It was no longer a fight, for no Mandell man dared venture forward, and as it was, they were too close to the Sunlanders to go back. Three tried it, scattering and scurrying like rabbits; but one came down with a broken leg, another was shot through the body, and the third, twisting and dodging, fell on the edge of the village. So the tribesmen crouched in the hollow places and burrowed into the dirt in the open, while the Sunlanders’ bullets searched the plain.
“Move not,” Tyee pleaded, as Aab-Waak came worming over the ground to him. “Move not, good Aab-Waak, else you bring death upon us.”
“Death sits upon many,” Aab-Waak laughed; “wherefore, as you say, there will be much wealth in division. My father breathes fast and short behind the big rock yon, and beyond, twisted like in a knot, lieth my brother. But their share shall be my share, and it is well.”
“As you say, good Aab-Waak, and as I have said; but before division must come that which we may divide, and the Sunlanders be not yet dead.”
A bullet glanced from a rock before them, and singing shrilly, rose low over their heads on its second flight. Tyee ducked and shivered, but Aab-Waak grinned and sought vainly to follow it with his eyes.
“So swiftly they go, one may not see them,” he observed.
“But many be dead of us,” Tyee went on.
“And many be left,” was the reply. “And they hug close to the earth, for they have become wise in the fashion of righting. Further, they are angered. Moreover, when we have killed the Sunlanders on the ship, there will remain but four on the land. These may take long to kill, but in the end it will happen.”
“How may we go down to the ship when we cannot go this way or that?” Tyee questioned.
“It is a bad place where lie Bill-Man and his brothers,” Aab-Waak explained. “We may come upon them from every side, which is not good. So they aim to get their backs against the cliff and wait until their brothers of the ship come to give them aid.”
“Never shall they come from the ship, their brothers! I have said it.”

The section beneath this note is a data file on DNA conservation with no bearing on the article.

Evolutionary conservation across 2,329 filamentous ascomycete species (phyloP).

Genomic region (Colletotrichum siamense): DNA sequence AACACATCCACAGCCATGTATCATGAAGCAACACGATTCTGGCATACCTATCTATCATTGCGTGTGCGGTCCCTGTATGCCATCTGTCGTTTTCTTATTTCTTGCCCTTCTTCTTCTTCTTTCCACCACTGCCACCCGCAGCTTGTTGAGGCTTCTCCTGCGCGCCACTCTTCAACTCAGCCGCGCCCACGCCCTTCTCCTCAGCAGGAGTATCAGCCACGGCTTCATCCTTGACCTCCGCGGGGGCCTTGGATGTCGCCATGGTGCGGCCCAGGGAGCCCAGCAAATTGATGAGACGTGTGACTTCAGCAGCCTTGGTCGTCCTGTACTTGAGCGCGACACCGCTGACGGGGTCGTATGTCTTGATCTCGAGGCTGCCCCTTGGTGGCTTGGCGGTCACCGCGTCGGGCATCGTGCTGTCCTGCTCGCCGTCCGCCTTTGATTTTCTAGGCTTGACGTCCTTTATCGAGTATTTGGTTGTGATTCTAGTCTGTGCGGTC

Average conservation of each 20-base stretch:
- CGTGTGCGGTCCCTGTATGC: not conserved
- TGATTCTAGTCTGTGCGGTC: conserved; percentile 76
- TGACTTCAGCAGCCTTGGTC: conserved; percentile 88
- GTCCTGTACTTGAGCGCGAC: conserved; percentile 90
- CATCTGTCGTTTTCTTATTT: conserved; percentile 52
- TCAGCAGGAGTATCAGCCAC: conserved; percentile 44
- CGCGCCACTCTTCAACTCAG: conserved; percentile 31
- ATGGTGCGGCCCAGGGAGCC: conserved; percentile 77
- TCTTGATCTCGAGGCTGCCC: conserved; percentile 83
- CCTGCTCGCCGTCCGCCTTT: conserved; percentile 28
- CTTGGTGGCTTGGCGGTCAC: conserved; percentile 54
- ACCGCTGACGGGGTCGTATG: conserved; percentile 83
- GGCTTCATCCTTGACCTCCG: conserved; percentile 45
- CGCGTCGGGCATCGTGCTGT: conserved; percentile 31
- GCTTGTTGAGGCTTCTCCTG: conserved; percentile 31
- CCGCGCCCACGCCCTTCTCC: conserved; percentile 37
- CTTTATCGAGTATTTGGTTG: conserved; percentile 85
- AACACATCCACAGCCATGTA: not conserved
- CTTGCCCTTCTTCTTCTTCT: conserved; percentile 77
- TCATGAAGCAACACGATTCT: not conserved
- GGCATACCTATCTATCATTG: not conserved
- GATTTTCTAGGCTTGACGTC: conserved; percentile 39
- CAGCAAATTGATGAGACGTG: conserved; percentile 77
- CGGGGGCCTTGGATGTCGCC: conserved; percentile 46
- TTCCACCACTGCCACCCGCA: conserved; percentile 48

Tyee was gathering courage again, and when the Sunlanders verified the prediction by retreating to the cliff, he was light-hearted as ever.
“There be only three of us!” complained one of the Hungry Folk as they came together for council.
“Therefore, instead of two, shall you have four guns each,” was Tyee’s rejoinder.
“We did good fighting.”
“Ay; and if it should happen that two of you be left, then will you have six guns each. Therefore, fight well.”
“And if there be none of them left?” Aab-Waak whispered slyly.
“Then will we have the guns, you and I,” Tyee whispered back.
However, to propitiate the Hungry Folk, he made one of them leader of the ship expedition. This party comprised fully two-thirds of the tribesmen, and departed for the coast, a dozen miles away, laden with skins and things to trade. The remaining men were disposed in a large half-circle about the breastwork which Bill-Man and his Sunlanders had begun to throw up. Tyee was quick to note the virtues of things, and at once set his men to digging shallow trenches.
“The time will go before they are aware,” he explained to Aab-Waak; “and their minds being busy, they will not think overmuch of the dead that are, nor gather trouble to themselves. And in the dark of night they may creep closer, so that when the Sunlanders look forth in the morning light they will find us very near.”
In the midday heat the men ceased from their work and made a meal of dried fish and seal oil which the women brought up. There was some clamor for the food of the Sunlanders in the igloo of Neegah, but Tyee refused to divide it until the return of the ship party. Speculations upon the outcome became rife, but in the midst of it a dull boom drifted up over the land from the sea. The keen-eyed ones made out a dense cloud of smoke, which quickly disappeared, and which they averred was directly over the ship of the Sunlanders. Tyee was of the opinion that it was a big gun. Aab-Waak did not know, but thought it might be a signal of some sort. Anyway, he said, it was time something happened.